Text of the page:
Empty supermarket shelves, endless queues to buy essentials and overnight camping around fuel stations are now regular sights in Sri Lanka. As the economy continues to plummet with no viable short-term solutions in sight, levels of frustration among the citizens continue to rise. The country’s worst economic crisis since independence has battered Sri Lankans from all walks of life but the fallouts are impacting the poor with greater intensity. If urgent measures are not taken to support the most vulnerable at this time, more Sri Lankans will slip into poverty thus increasing intergenerational poverty in the long term. This blog identifies some of the most pressing challenges faced by the poor and vulnerable amidst the prevailing crisis and outlines policy options to safeguard their well-being.
The World Bank has estimated that around half a billion people worldwide could slip into extreme poverty, due to the spread of COVID-19, and subsequent control measures taken by governments. Although Sri Lanka has low levels of extreme poverty, the stringent measures taken to control the pandemic will have a devastating effect on the poor. This blog highlights the plight of the poorest and most vulnerable Socioeconomic Groups (SEGs) in Sri Lanka, during the COVID-19 pandemic and beyond.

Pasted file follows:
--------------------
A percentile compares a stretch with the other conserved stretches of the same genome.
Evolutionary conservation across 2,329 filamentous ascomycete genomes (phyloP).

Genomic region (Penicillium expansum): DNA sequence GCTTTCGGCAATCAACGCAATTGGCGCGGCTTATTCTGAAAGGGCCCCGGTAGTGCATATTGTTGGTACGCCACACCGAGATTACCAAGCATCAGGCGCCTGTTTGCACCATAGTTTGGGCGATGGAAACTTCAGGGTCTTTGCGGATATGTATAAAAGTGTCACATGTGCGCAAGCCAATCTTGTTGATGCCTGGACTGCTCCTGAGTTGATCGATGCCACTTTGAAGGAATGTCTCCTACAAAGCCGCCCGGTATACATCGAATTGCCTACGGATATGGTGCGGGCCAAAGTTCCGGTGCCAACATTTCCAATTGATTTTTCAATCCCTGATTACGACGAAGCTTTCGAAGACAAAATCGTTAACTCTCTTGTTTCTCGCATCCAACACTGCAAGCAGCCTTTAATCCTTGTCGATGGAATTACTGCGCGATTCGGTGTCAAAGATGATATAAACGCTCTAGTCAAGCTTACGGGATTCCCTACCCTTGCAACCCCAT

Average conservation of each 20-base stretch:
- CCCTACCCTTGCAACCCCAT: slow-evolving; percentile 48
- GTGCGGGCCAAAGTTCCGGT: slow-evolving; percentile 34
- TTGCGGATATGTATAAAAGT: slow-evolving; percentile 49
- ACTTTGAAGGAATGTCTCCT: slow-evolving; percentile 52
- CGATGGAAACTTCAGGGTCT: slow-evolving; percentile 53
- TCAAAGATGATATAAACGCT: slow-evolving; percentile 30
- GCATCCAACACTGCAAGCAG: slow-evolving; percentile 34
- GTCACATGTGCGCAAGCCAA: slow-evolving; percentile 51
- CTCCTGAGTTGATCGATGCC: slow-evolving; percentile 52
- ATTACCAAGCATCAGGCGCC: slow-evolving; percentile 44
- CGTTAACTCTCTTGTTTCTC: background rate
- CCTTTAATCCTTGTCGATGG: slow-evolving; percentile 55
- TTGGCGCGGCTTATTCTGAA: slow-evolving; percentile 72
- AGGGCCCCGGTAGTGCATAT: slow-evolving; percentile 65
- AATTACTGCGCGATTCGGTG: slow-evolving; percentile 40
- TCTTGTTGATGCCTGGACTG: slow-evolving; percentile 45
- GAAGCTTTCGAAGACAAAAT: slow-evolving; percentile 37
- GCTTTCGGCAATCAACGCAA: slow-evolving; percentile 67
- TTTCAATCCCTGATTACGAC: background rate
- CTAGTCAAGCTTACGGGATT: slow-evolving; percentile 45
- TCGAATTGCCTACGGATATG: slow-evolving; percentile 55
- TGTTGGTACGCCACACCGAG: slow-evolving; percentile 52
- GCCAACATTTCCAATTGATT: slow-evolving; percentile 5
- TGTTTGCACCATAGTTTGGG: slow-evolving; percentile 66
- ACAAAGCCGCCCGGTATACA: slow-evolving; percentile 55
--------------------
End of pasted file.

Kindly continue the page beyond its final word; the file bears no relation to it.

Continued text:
Multidimensional Poverty (MDP) is an effective measure that captures the many different deprivations faced by the poor. Although the incidence of MDP in Sri Lanka is only 1.9% (around 400,000 persons), nearly 10% of the population or around two million people are in Near Multidimensional Poverty (NMDP). Altogether, 2.4 million people in Sri Lanka are either in MDP or NMDP. This analysis examines the different groups that face MDP, where they live, and the types of deprivations, as well as the percentages of the deprivations they face.
Sri Lanka was ranked as the second most affected country by the impacts of weather-related losses in 2017, according to the Global Climate Risk Index 2019. Worryingly, the country’s situation has worsened since 2016. This highlights Sri Lanka’s vulnerability to climate impacts and the need for effective policies. The good news is that the 2019 Budget proposes several measures to improve Sri Lanka’s disaster resilience. In this blog, Kanchana Wickramasinghe discusses the challenges and gaps in disaster management and the ways in which Sri Lanka can improve its capacity to face these calamities.
It has become apparent that natural disasters have a gender aspect, where women are often affected more severely than men. A woman’s pre-disaster familial responsibilities are magnified and expanded by a disaster, often with significantly less support and resources. The author argues that, given that women are often in a disadvantaged position in many contexts, the promotion of gender equality implies that attention need to be paid to female empowerment in disaster management.